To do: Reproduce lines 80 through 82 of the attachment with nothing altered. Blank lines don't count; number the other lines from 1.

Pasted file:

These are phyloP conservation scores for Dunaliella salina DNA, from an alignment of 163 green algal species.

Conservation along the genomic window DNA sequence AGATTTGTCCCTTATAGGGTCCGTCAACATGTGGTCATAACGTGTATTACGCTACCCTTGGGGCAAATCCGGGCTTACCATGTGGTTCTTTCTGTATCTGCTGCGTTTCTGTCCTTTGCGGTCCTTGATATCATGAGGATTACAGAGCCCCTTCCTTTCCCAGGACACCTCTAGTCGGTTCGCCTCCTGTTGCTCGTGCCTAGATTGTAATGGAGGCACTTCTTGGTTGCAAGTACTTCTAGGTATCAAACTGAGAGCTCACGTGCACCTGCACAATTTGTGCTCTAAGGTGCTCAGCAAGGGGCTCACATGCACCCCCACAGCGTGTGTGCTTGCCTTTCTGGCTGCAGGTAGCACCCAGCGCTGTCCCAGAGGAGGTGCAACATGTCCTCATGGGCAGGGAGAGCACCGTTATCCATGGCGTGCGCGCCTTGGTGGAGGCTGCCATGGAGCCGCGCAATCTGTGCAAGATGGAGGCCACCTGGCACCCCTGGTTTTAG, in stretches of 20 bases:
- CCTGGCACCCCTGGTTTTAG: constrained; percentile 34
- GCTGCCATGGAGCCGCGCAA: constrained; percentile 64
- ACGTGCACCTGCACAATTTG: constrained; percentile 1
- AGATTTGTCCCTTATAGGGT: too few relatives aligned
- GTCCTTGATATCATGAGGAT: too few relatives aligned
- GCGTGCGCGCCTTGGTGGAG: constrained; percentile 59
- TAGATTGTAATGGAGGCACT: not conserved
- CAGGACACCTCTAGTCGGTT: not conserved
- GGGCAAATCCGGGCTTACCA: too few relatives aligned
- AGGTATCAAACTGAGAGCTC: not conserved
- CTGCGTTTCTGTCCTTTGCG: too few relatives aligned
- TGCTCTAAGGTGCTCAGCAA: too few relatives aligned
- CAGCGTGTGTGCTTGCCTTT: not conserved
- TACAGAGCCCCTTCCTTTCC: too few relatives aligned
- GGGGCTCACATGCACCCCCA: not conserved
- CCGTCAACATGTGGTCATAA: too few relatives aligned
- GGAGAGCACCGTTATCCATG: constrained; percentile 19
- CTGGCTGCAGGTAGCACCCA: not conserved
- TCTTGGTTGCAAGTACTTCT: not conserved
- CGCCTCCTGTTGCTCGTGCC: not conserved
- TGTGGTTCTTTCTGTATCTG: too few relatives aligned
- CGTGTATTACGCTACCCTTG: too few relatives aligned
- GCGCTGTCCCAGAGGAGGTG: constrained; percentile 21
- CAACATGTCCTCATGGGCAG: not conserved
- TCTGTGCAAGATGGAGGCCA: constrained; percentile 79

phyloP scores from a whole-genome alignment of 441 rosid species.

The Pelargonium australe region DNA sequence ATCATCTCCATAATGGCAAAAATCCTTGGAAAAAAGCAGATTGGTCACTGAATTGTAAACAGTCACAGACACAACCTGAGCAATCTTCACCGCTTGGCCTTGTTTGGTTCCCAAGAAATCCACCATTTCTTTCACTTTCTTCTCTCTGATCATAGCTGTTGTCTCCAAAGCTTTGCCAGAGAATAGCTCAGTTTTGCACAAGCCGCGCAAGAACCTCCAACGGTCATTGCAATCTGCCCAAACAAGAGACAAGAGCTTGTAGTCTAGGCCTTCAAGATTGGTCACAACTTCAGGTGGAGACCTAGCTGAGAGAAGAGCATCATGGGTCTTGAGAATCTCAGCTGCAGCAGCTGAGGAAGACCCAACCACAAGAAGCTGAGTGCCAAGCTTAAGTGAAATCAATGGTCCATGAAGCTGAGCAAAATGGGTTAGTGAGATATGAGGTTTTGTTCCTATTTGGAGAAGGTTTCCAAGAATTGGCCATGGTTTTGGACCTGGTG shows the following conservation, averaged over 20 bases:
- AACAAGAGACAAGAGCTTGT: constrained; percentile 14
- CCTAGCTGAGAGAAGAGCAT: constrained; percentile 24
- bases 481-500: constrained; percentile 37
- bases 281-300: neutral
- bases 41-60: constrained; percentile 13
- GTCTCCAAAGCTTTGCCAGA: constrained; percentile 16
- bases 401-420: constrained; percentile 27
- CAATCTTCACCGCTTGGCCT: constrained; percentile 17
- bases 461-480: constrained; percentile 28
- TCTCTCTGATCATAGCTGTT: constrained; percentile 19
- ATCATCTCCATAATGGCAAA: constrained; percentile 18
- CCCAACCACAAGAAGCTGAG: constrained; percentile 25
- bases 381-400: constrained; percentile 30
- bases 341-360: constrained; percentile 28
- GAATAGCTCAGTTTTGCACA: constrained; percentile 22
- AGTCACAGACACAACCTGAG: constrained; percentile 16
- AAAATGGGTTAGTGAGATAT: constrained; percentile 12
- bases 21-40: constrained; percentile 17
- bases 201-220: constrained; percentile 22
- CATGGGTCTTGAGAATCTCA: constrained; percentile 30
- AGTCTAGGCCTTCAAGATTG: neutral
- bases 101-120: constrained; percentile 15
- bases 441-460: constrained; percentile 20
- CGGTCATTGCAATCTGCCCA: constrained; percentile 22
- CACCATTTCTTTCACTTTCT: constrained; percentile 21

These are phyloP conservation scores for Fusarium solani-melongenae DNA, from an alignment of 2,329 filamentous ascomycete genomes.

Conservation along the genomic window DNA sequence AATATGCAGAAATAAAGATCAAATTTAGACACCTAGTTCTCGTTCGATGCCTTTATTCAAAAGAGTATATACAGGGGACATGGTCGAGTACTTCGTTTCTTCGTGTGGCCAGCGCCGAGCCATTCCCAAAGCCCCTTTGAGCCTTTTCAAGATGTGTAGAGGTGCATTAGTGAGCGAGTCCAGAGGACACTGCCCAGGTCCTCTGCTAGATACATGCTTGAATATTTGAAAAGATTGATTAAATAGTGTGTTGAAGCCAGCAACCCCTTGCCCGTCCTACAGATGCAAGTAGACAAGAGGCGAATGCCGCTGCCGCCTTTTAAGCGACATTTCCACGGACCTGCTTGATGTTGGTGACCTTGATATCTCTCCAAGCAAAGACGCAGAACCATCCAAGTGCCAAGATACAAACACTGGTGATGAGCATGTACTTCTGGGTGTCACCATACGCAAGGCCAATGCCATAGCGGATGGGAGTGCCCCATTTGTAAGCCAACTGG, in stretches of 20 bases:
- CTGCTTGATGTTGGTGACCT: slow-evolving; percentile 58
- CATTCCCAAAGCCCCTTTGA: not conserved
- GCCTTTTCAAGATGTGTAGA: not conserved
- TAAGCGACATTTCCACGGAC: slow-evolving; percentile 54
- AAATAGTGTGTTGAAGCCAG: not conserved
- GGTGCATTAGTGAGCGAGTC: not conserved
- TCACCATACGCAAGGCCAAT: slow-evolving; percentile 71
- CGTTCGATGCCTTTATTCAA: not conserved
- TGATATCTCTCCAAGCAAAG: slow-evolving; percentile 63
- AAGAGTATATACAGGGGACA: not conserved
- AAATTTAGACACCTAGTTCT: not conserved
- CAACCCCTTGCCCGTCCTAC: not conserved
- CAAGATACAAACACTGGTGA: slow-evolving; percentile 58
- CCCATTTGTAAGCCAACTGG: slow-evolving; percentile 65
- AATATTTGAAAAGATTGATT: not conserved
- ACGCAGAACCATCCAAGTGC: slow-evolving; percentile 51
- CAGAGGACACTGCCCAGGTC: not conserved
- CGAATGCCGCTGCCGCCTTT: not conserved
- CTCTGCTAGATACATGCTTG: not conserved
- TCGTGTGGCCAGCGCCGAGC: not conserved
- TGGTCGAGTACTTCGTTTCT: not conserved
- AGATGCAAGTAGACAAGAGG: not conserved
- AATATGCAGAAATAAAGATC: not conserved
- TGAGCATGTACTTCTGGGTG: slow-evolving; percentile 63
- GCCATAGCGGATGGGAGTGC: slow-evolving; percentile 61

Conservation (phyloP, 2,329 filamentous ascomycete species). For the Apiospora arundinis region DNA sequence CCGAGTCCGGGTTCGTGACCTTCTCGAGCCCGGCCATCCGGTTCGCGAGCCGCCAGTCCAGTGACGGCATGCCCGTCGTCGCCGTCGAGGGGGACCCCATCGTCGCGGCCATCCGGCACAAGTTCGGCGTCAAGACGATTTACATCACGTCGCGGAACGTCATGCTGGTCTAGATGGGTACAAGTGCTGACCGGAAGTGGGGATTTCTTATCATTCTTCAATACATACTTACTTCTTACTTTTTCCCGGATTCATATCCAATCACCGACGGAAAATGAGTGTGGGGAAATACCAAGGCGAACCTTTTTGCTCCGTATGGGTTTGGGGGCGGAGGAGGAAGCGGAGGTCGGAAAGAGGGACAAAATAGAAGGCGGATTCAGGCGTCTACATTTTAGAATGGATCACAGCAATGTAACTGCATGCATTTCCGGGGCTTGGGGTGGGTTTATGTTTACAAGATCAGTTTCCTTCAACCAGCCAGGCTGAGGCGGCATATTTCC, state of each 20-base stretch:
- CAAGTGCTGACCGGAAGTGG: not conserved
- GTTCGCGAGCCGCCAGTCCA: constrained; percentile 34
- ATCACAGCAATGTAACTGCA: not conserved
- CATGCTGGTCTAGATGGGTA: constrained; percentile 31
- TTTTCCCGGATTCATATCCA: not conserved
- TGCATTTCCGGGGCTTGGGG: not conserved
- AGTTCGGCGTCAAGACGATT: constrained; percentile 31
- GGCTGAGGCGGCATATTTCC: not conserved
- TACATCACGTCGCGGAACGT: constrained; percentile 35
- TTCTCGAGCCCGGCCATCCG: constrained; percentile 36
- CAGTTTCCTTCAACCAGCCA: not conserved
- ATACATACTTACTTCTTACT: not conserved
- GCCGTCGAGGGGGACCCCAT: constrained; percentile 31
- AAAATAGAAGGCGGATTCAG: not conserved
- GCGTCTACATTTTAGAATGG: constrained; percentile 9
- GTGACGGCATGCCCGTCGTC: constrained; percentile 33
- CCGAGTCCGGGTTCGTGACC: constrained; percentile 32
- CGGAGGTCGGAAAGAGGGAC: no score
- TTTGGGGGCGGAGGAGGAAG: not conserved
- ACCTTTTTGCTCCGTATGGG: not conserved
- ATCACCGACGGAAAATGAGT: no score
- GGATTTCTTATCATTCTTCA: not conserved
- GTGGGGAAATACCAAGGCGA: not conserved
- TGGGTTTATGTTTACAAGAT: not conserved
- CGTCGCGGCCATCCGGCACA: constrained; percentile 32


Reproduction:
- TGAGCATGTACTTCTGGGTG: slow-evolving; percentile 63
- GCCATAGCGGATGGGAGTGC: slow-evolving; percentile 61

Conservation (phyloP, 2,329 filamentous ascomycete species). For the Apiospora arundinis region DNA sequence CCGAGTCCGGGTTCGTGACCTTCTCGAGCCCGGCCATCCGGTTCGCGAGCCGCCAGTCCAGTGACGGCATGCCCGTCGTCGCCGTCGAGGGGGACCCCATCGTCGCGGCCATCCGGCACAAGTTCGGCGTCAAGACGATTTACATCACGTCGCGGAACGTCATGCTGGTCTAGATGGGTACAAGTGCTGACCGGAAGTGGGGATTTCTTATCATTCTTCAATACATACTTACTTCTTACTTTTTCCCGGATTCATATCCAATCACCGACGGAAAATGAGTGTGGGGAAATACCAAGGCGAACCTTTTTGCTCCGTATGGGTTTGGGGGCGGAGGAGGAAGCGGAGGTCGGAAAGAGGGACAAAATAGAAGGCGGATTCAGGCGTCTACATTTTAGAATGGATCACAGCAATGTAACTGCATGCATTTCCGGGGCTTGGGGTGGGTTTATGTTTACAAGATCAGTTTCCTTCAACCAGCCAGGCTGAGGCGGCATATTTCC, state of each 20-base stretch: